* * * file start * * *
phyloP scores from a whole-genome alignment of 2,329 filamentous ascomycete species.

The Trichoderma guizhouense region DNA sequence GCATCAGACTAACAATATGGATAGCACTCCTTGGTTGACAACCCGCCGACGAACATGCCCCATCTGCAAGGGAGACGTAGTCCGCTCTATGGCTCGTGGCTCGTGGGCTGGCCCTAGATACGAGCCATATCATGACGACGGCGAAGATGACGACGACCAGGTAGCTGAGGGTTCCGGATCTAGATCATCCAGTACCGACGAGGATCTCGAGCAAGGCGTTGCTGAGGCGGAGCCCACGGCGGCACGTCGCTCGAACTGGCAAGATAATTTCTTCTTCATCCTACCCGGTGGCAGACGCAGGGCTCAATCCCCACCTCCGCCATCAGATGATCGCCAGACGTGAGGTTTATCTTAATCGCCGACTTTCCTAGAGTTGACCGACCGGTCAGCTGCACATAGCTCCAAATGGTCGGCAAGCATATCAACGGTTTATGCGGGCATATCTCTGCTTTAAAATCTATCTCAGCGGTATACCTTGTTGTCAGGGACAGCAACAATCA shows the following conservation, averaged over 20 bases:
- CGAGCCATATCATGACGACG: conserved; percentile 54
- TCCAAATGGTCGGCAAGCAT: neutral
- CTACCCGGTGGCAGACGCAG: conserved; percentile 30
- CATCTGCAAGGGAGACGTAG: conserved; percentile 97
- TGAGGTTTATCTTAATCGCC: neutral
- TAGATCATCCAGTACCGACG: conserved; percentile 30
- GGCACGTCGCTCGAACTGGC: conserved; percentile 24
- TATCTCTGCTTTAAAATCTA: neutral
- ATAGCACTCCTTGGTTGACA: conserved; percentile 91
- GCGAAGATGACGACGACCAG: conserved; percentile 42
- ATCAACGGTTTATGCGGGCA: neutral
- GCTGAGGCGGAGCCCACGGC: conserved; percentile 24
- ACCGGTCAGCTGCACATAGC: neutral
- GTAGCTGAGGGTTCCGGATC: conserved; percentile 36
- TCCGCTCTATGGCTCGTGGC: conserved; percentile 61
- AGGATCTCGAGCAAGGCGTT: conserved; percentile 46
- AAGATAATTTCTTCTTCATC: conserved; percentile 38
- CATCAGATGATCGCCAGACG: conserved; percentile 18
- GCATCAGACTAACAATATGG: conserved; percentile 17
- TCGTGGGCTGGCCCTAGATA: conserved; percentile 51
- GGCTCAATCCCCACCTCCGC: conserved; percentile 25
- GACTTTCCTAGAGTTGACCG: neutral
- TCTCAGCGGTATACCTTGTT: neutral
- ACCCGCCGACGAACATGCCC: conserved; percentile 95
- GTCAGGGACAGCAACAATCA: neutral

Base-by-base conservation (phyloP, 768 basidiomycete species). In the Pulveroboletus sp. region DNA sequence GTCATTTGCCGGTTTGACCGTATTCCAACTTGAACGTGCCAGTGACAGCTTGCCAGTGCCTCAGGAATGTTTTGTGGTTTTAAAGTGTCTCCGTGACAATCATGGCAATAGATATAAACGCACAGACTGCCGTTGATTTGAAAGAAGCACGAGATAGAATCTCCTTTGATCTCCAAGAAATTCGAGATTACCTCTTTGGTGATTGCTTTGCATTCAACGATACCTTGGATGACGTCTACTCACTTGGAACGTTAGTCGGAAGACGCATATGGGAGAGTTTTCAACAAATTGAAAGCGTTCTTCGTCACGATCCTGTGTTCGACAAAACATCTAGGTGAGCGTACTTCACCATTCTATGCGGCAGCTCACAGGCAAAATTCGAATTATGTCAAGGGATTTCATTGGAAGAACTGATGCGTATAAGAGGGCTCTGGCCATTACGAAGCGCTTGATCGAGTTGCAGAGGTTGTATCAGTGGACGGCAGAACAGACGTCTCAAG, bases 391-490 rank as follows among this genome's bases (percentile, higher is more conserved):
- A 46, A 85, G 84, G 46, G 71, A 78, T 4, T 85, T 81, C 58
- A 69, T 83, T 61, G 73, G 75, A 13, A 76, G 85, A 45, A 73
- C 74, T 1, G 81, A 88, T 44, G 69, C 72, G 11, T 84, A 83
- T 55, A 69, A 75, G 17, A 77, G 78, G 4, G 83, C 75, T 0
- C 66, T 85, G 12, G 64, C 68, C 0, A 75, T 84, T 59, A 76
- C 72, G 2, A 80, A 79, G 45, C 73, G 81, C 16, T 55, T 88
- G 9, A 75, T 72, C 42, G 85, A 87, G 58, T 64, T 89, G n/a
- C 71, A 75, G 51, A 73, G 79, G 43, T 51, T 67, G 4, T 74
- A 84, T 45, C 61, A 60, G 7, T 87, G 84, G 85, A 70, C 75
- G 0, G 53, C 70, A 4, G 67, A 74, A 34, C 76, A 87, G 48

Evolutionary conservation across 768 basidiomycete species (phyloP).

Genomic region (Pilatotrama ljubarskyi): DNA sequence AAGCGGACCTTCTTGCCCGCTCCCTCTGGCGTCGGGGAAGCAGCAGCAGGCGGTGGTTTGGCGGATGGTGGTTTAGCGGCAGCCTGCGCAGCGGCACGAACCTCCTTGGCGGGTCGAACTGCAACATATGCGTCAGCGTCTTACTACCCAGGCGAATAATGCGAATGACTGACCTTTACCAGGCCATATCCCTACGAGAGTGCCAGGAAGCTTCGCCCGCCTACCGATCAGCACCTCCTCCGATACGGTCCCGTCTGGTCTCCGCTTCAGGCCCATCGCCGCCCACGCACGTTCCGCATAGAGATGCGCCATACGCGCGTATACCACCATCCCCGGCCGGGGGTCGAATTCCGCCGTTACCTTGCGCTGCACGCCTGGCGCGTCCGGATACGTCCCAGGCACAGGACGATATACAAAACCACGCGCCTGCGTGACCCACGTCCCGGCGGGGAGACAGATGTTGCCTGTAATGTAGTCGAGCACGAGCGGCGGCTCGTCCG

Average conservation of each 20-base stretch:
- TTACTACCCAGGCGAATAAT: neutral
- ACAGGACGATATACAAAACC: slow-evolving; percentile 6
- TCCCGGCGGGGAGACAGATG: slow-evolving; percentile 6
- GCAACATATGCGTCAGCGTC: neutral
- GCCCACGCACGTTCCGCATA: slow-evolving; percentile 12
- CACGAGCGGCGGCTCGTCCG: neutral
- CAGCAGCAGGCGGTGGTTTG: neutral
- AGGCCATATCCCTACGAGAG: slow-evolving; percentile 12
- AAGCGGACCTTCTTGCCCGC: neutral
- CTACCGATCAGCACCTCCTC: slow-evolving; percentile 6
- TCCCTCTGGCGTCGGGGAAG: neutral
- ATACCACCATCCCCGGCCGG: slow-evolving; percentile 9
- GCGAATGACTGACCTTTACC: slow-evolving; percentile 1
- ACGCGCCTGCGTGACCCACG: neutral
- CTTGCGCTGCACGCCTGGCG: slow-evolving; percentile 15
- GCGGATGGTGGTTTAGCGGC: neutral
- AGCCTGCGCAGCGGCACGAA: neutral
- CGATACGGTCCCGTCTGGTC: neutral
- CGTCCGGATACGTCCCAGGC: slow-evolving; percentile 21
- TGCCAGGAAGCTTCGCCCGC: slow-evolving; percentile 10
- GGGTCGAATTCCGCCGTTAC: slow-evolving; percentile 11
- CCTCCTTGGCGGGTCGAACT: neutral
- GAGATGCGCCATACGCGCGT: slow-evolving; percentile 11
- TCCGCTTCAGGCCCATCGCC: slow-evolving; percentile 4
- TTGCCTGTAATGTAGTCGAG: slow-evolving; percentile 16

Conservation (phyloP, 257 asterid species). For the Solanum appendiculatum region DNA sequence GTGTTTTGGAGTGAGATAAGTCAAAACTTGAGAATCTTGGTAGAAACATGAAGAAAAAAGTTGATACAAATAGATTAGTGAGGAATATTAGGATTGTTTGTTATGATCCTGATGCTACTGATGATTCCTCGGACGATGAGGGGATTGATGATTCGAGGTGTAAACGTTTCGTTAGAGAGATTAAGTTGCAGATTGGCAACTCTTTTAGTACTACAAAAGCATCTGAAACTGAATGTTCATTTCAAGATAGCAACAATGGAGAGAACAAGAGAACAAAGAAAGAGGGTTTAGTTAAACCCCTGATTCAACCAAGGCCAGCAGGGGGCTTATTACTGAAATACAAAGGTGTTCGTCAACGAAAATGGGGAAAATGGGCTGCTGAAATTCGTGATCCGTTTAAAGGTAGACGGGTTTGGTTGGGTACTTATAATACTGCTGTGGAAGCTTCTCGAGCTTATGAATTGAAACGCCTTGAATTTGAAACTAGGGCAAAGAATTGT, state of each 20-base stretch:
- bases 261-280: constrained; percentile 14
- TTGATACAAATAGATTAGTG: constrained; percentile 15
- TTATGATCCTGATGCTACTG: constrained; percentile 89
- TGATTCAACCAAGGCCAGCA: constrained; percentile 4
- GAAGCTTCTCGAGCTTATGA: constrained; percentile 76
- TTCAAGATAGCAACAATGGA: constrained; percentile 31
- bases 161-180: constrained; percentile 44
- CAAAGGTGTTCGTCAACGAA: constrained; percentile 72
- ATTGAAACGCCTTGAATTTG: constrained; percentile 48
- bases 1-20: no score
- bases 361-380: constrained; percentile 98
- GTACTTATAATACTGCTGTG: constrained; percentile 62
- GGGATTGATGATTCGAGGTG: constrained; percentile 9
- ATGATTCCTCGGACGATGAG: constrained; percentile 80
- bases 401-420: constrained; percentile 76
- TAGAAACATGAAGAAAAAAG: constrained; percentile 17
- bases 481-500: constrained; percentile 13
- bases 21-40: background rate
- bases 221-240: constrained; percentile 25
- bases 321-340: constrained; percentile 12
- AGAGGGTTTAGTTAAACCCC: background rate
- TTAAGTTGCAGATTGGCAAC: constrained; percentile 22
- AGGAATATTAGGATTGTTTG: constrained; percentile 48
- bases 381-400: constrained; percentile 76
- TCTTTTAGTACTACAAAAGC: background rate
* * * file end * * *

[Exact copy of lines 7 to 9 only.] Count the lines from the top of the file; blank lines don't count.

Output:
- TGAGGTTTATCTTAATCGCC: neutral
- TAGATCATCCAGTACCGACG: conserved; percentile 30
- GGCACGTCGCTCGAACTGGC: conserved; percentile 24